Observations of SN 2017ein Reveal Shock Breakout Emission and a Massive Progenitor Star for a Type Ic Supernova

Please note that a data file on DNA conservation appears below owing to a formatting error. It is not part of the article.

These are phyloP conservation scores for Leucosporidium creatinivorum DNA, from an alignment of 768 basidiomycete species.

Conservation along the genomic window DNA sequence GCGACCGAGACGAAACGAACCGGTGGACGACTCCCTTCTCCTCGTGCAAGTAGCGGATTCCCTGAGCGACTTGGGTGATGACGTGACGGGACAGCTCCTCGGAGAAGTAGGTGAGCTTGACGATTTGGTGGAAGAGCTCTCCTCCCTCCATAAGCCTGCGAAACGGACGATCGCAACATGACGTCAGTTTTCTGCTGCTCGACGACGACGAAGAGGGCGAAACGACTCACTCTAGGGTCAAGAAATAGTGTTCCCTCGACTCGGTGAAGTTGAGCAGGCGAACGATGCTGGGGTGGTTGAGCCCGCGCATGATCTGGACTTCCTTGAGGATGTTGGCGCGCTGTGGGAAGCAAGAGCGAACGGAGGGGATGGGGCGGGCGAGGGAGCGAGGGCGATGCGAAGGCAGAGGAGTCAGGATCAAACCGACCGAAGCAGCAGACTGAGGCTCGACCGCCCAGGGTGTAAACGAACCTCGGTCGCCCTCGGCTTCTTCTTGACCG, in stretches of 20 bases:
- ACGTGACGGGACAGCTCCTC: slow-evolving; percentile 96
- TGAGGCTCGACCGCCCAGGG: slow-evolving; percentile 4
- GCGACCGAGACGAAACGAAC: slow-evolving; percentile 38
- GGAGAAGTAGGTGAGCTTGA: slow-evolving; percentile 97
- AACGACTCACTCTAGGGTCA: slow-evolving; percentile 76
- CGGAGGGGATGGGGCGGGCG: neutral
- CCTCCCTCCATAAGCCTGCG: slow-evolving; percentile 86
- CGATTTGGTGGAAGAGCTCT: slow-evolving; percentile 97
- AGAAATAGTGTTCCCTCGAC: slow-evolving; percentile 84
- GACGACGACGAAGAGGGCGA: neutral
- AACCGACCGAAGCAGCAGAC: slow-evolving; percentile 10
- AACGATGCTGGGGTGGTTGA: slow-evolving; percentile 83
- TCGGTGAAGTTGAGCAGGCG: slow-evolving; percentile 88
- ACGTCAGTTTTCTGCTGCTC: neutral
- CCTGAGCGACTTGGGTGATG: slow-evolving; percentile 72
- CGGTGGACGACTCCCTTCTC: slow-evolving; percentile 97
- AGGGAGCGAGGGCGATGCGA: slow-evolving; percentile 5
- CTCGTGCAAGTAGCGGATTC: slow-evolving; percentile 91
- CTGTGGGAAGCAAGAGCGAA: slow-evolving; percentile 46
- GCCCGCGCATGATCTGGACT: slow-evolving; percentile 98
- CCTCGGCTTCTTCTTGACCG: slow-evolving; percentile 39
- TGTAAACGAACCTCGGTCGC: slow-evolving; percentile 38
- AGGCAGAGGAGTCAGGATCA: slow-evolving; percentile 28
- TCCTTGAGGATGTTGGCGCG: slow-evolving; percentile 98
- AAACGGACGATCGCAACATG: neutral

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2019 The American Astronomical Society. All rights reserved. We present optical and ultraviolet observations of nearby Type Ic supernova (SN Ic) SN 2017ein, as well as a detailed analysis of its progenitor properties from both the early-time observations and the prediscovery Hubble Space Telescope (HST) images. The optical light curves started from within 1 day to 275 days after explosion, and optical spectra range from 2 days to 90 days after explosion. Compared to other normal SNe Ic like SN 2007gr and SN 2013ge, SN 2017ein seems to have more prominent C ii absorption and higher expansion velocities in early phases, suggestive of relatively lower ejecta mass. The earliest photometry obtained for SN 2017ein shows indications of shock cooling. The best fit obtained by including a shock-cooling component gives an estimate of the envelope mass as 0.02 M o and stellar radius as 8 4 R o . Examining the pre-explosion images taken with the HST WFPC2, we find that the SN position coincides with a luminous and blue point-like source, with an extinction-corrected absolute magnitude of M V -8.2 mag and M I -7.7 mag. Comparisons of the observations to the theoretical models indicate that the counterpart source was either a single W-R star or a binary whose members had high initial masses, or a young compact star cluster. To further distinguish between different scenarios requires revisiting the site of the progenitor with HST after the SN fades away.